Wyoming Liberty Group
Today, much of the popular press coverage of Citizens United focuses not on the victory for freedom at hand, but on a calculated campaign to inspire fear and doubt about trusting people with freedom. The self-styled reform crowd in Washington beats proudly a drum of panic — instilling the message that if more people speak, American democracy itself is doomed.
by Anthony McConnell
The term “lobbying” conjures all kinds of images — backroom deals, large corporations spending millions to influence the legislative process and Washington fat cats lining their pockets, but what few realize it that one of the largest lobbying powers is the government itself.
Government on government or “taxpayer funded lobbying” is a growing and often overlooked aspect of lobbying, according to a recent study by the Pacific Research Institute, which ranked Wyoming at the bottom of the heap along with West Virginia and New Hampshire in lobbying disclosure laws. Wyoming earned this ranking mainly because of a law that exempts all government officials from having to disclose information about their lobbying practices and its “sparse requirement for disclosure” of all people lobbying the state government.
While private sector lobbyists must report their spending and register with the state, government officials, such as city council members, county commissioners, school board members, do not have to have to follow the same rules. This means there is a lack of accountability and transparency when it comes to tax dollars being used for lobbying.
This exemption is apparently not enough because several governmental entities employ professional lobbyists in addition to their members direct lobbying activities. Of the more than 350 lobbyists registered with the state more than 60 represent either governing bodies, government agencies or government funded groups such as, the Wyoming Association of Municipalities whose members include 99 incorporated towns and cities in the state, Wyoming Association of County Officials, Wyoming Association of Conservation Districts, Wyoming Association of School Administrators and the Wyoming Association of School Boards — all of which receive dues paid for by tax dollars.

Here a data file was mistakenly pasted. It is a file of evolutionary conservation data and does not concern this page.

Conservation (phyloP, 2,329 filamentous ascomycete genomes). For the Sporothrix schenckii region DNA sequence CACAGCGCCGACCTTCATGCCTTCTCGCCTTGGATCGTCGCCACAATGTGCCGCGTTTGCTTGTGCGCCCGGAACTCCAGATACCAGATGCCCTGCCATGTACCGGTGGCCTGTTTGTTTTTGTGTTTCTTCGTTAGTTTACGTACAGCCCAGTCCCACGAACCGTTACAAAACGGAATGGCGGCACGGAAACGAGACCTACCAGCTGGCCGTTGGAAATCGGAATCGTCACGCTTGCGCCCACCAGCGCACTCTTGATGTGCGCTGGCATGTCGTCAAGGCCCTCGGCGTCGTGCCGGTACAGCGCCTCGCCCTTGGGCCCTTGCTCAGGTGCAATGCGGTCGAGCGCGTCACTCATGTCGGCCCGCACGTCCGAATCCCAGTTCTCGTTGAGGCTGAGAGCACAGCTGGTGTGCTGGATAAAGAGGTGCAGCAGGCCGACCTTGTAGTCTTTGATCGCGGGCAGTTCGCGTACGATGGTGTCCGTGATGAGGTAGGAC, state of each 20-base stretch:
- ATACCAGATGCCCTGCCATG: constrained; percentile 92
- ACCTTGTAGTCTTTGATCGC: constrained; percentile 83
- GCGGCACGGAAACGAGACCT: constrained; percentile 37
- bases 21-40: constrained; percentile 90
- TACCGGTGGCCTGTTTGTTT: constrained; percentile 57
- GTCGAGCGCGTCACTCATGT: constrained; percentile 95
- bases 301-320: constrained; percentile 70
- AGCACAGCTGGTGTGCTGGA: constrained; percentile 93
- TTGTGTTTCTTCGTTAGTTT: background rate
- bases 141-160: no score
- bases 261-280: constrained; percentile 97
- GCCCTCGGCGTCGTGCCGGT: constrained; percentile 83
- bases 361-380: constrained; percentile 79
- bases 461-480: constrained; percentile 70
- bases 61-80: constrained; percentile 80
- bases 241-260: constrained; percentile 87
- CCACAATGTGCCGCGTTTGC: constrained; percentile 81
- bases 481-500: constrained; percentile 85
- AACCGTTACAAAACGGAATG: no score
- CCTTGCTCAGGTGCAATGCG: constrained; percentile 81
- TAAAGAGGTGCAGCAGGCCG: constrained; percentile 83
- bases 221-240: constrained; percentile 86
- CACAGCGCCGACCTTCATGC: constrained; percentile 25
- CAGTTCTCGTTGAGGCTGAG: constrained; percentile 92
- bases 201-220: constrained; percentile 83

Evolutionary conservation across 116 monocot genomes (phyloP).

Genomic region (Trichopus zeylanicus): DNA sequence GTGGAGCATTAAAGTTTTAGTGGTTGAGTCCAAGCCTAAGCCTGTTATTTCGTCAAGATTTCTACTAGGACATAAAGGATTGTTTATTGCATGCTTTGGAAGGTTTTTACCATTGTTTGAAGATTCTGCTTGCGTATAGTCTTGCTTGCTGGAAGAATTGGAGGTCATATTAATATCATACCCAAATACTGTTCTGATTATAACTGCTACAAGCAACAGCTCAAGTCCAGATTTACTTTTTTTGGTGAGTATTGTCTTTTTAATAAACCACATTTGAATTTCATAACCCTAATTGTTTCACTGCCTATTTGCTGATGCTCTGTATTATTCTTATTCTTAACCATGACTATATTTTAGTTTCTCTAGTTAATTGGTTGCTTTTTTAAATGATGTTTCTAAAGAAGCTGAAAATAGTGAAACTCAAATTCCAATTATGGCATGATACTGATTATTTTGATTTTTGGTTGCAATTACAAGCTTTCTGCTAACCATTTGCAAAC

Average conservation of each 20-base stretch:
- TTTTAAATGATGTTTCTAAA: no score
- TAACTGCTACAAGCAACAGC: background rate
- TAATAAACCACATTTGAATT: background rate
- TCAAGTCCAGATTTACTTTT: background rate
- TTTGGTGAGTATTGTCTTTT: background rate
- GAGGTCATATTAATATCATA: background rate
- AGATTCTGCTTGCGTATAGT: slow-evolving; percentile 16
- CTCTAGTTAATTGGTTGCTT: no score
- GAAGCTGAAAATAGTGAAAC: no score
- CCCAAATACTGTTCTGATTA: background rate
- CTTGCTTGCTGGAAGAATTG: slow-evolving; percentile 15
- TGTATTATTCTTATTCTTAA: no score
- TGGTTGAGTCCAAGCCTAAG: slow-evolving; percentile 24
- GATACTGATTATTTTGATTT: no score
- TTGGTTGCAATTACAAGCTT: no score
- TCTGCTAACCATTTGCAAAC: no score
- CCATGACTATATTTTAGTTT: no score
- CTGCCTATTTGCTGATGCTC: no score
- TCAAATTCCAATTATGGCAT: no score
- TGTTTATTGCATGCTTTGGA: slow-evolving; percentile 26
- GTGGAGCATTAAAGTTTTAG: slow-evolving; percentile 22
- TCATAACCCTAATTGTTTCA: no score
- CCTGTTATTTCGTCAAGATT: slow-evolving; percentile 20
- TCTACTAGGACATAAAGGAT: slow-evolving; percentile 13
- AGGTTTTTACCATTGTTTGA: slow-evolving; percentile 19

For some this still isn’t enough lobbying power. For example, the Town of Jackson Hole and the Jackson Hole Airport, a tax supported facility, both employ two professional lobbyists. Professional lobbyist fees range few thousand dollars to tens of thousands of dollars.
The study concluded that even in the states that ranked high on the list such as Connecticut and Indiana there is still a great deal of improvement needed in the level of transparency when it comes to taxpayer funded lobbying. States like Wyoming that have exemptions for lobbying government by officials need to revamp their laws to require government officials to register as lobbyists and disclose how much in tax dollars is being spent on lobbying efforts.
After all, the more transparent the government the more accountable it is to the people.
By Anthony McConnell
A Montana group is taking the lead in overturning that state’s anti-free speech election law.
Western Tradition Partnership and a small painting business have joined forces to bring Montana into compliance with the recent U.S. Supreme Court decision in Citizens United v. Federal Election Commission, which cited the Wyoming Liberty Group’s brief filed in the case. The court ruled that the FEC could not limit independent spending by corporations on elections.
By Vern Cox
The Founders of our nations were gravely concerned about that the power of government should not become concentrated in one or a few persons or one in branch of government. They were also acutely aware, because of the weaknesses of the Articles of Confederation, that certain powers must be given to a national government. In their wisdom, they devised a plan of government that was new and unique to our nation. That form of government is called "dual sovereignty."
According to the annual fiscal report from National Association of State Budget Officers (NASBO) Wyoming received $257 million in federal Medicaid funds in 2008. The Census Bureau reports that 57,000 or eleven percent of all Wyoming residents were enrolled in Medicaid that same year. This means that the federal government paid Wyoming an average of $5,263 per Medicaid enrollee.
On December 9, 2009, U.S. Sens. Kent Conrad and Judd Gregg introduced a bill to create a “Bipartisan Task Force for Responsible Fiscal Action.” The goal is to provide “a bipartisan solution” to “a perfect storm of exploding debt, brought on by rising health costs, a retiring baby boom generation, and an outdated and inefficient revenue system.”